Design and Research Methodology

It is necessary to emphasize that the managers who were chosen as the object of this study were in charge of small businesses located on the Island of Gran Canaria whose activity causes significant environmental problems. The decision to study SMEs is mainly due to the importance that these types of businesses have in the economy. Before the crisis of the 1970's, production and job creation were concentrated in large firms [82]. However, from that decade on, a change in tendency was detected that produced an increase in the importance of SMEs to national economies, as Loveman and Segenberger [83] and Schwalbach [84] confirmed in empirical studies. On the other hand, the competitiveness of these types of companies depends, fundamentally, on the capabilities of the manager or owner, on investments in intangible and technological equipment, and on their flexible innovation capacity [85]. Therefore, this paper focuses on the manager or owner and, more specifically, on the intention and the constraints of environmental measures.

In this research, the method used to obtain the necessary information to fulfill the stated objectives was a survey whose basic observation tool was a questionnaire [86]. The questionnaire was carried out by interviewers who contacted the managers directly. This procedure, although more costly than self-administered questionnaires, ensured that the answers were given by the desired people, and that the task was not given to someone else within the company. The same interviewers made contact with the managers and set up an appointment to complete the questionnaire. However, before proceeding with each questionnaire, an exploration study was carried out in order to obtain an estimate of the actual state of each SME and the managers' perceptions of the importance of intangibles in running their businesses.

Finally, it must be noted that a pretest was conducted on ten managers, which helped us to highlight the questions that would not be clearly understood or that could lead to confusion when responding. After the pretest was carried out, we made alterations in several questions in order to ensure that the respondents were able to fully understand them.

Questionnaire responses were obtained from 201 SMEs. Table 1 summarizes the data from the quantitative research undertaken. The sample error was 6.6%, with a confidence level of 95%. It should be pointed out that, as mentioned above, the chosen spectrum did not include all SMEs in Gran Canaria, but only those whose high energy consumption or high waste production could cause major environmental problems in their daily management. Thus, the companies studied were vehicle repair shops, carpentry businesses, bakeries and restaurants. This research paper has been examined by members of the Human Research Ethics Committee of the University of Las Palmas de Gran Canaria, who have met for this purpose, and a special authorization is not considered to be required.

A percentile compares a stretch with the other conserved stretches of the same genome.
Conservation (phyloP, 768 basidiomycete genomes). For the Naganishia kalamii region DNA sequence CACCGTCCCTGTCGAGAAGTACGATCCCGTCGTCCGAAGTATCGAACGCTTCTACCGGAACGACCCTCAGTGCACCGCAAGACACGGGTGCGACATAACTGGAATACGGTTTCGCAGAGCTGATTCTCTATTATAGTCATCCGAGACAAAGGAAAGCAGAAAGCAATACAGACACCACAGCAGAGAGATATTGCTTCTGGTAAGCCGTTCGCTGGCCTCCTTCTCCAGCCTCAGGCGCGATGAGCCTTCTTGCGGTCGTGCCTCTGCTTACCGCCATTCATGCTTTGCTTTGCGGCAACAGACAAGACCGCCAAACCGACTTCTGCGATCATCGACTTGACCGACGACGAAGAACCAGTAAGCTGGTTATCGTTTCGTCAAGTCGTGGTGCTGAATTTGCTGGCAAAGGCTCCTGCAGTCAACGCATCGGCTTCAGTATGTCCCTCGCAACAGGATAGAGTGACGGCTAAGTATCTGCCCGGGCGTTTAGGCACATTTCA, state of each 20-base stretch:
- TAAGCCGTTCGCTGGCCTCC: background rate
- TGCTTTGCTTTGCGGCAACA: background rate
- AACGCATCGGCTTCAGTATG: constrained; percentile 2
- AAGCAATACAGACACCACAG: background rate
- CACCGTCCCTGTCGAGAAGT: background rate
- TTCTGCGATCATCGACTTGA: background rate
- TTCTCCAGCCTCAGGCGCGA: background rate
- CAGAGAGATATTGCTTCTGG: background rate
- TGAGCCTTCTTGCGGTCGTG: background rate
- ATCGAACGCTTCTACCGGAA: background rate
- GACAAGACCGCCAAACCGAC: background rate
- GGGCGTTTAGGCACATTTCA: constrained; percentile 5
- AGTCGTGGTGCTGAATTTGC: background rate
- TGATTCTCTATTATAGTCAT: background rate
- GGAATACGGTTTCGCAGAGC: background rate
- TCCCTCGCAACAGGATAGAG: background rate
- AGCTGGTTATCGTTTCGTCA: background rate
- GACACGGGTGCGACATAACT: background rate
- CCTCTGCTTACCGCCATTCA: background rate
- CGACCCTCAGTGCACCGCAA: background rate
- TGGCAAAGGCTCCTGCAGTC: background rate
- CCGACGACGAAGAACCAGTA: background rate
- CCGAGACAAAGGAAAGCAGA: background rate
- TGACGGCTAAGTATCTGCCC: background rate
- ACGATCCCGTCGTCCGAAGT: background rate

From the total census of the above-mentioned companies, which was obtained through the SABI database (Bureau Van Dijk – Financial company information and business intelligence for companies in Spain and Portugal), a random sampling was conducted within each group to choose the organizations that participated in the study.

To measure the different constructs, a Likert-type scale was used. The point system followed this format: 1 (strongly disagree) to 7 (strongly agree), adapted from the Entrepreneurial Intention Questionnaire (EIQ) proposed by Liñán and Chen [47].

The control variables were measured in the following way. For gender, a dichotomous variable was used, where a value of 0 was assigned to men and 1 to women. For work experience, a four-level scale was used, with a value of 1 for less than five years of experience, 2 for between 5 and 10 years, 3 for between 11 and 15 years, and 4 for more than 15 years of experience. Educational level was measured on a five-level scale, with a value of 1 for primary studies or no studies, 2 for secondary education, 3 for vocational or technical education, 4 for a university degree, and 5 for a post-graduate degree.

For company size, a five-level scale was used where the following values were assigned according to the number of employees: 1 for less than 10; 2 for 10 to 24; 3 for 25 to 49; 4 for 50 to 99; and 5 for more than 100. Finally, in the activity sector, as six categories were established (food, automobile repair and maintenance, wood and metal industry, hospitality and restaurant, other small industries, and sales), 5 dichotomous indicators were used, that is, n-1 categories. Each of these dichotomous variables was associated with one of the first 5 categories mentioned previously, with these variables taking a value of 1 when the company was included in the sector linked to this variable and 0 in the opposite case. To represent the sixth category, all the indicators were given a value of 0.